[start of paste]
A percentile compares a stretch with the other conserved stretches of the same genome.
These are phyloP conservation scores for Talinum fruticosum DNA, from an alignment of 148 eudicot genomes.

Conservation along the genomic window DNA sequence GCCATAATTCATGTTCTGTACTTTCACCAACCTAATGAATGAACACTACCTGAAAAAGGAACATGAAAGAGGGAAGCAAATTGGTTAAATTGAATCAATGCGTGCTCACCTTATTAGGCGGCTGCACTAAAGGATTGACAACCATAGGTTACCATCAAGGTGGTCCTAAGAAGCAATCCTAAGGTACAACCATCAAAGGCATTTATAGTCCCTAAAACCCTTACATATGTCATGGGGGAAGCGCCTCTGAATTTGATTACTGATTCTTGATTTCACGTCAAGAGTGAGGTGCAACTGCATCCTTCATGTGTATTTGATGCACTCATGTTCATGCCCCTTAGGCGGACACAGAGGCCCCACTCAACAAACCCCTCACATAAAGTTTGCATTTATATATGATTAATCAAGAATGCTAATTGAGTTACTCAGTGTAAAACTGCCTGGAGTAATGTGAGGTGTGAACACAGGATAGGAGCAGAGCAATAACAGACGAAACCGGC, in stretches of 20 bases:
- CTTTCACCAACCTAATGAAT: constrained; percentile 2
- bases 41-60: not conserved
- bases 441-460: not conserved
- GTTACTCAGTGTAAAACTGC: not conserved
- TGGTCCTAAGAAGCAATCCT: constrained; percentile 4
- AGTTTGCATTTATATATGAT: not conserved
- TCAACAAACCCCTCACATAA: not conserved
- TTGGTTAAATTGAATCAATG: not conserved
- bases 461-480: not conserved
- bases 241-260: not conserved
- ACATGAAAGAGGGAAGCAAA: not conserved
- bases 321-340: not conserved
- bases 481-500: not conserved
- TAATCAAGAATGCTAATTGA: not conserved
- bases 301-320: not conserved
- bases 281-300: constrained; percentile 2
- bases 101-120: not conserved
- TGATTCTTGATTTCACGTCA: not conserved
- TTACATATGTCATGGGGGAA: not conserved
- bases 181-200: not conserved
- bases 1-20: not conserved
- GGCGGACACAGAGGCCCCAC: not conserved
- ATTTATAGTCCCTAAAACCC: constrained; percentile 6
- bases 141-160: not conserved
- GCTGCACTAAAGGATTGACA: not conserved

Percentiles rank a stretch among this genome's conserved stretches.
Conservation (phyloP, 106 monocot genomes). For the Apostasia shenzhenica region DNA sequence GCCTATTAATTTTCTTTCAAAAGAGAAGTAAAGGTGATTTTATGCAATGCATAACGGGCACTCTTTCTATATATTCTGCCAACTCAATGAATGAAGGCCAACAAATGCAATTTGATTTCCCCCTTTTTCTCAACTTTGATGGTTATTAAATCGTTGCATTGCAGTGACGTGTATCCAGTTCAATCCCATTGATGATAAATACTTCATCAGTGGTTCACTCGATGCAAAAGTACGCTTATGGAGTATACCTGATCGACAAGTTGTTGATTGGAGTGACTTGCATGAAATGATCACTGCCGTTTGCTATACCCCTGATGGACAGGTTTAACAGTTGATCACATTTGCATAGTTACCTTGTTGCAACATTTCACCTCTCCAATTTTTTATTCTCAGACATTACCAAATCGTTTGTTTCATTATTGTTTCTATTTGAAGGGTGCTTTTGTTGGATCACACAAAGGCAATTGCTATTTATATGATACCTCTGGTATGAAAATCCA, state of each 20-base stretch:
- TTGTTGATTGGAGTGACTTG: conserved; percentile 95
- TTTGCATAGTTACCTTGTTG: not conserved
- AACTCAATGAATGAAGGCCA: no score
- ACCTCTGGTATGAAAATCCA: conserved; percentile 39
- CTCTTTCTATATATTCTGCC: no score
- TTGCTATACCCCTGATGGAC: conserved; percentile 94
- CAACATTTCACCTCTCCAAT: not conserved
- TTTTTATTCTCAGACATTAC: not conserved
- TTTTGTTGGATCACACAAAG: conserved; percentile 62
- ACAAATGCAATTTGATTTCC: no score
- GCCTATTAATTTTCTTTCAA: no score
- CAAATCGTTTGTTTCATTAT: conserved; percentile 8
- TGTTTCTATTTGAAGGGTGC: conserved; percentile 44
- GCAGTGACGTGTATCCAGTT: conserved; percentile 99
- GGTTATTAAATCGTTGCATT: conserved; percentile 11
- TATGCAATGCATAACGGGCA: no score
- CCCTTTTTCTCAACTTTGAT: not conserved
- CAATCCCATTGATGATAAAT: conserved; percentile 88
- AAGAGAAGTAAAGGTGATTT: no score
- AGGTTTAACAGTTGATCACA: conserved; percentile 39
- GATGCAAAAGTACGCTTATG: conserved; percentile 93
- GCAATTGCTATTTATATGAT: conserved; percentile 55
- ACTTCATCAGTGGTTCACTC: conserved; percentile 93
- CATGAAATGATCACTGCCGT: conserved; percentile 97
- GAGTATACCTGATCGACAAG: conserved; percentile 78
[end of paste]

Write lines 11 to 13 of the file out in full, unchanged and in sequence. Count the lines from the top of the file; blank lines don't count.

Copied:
- TTGGTTAAATTGAATCAATG: not conserved
- bases 461-480: not conserved
- bases 241-260: not conserved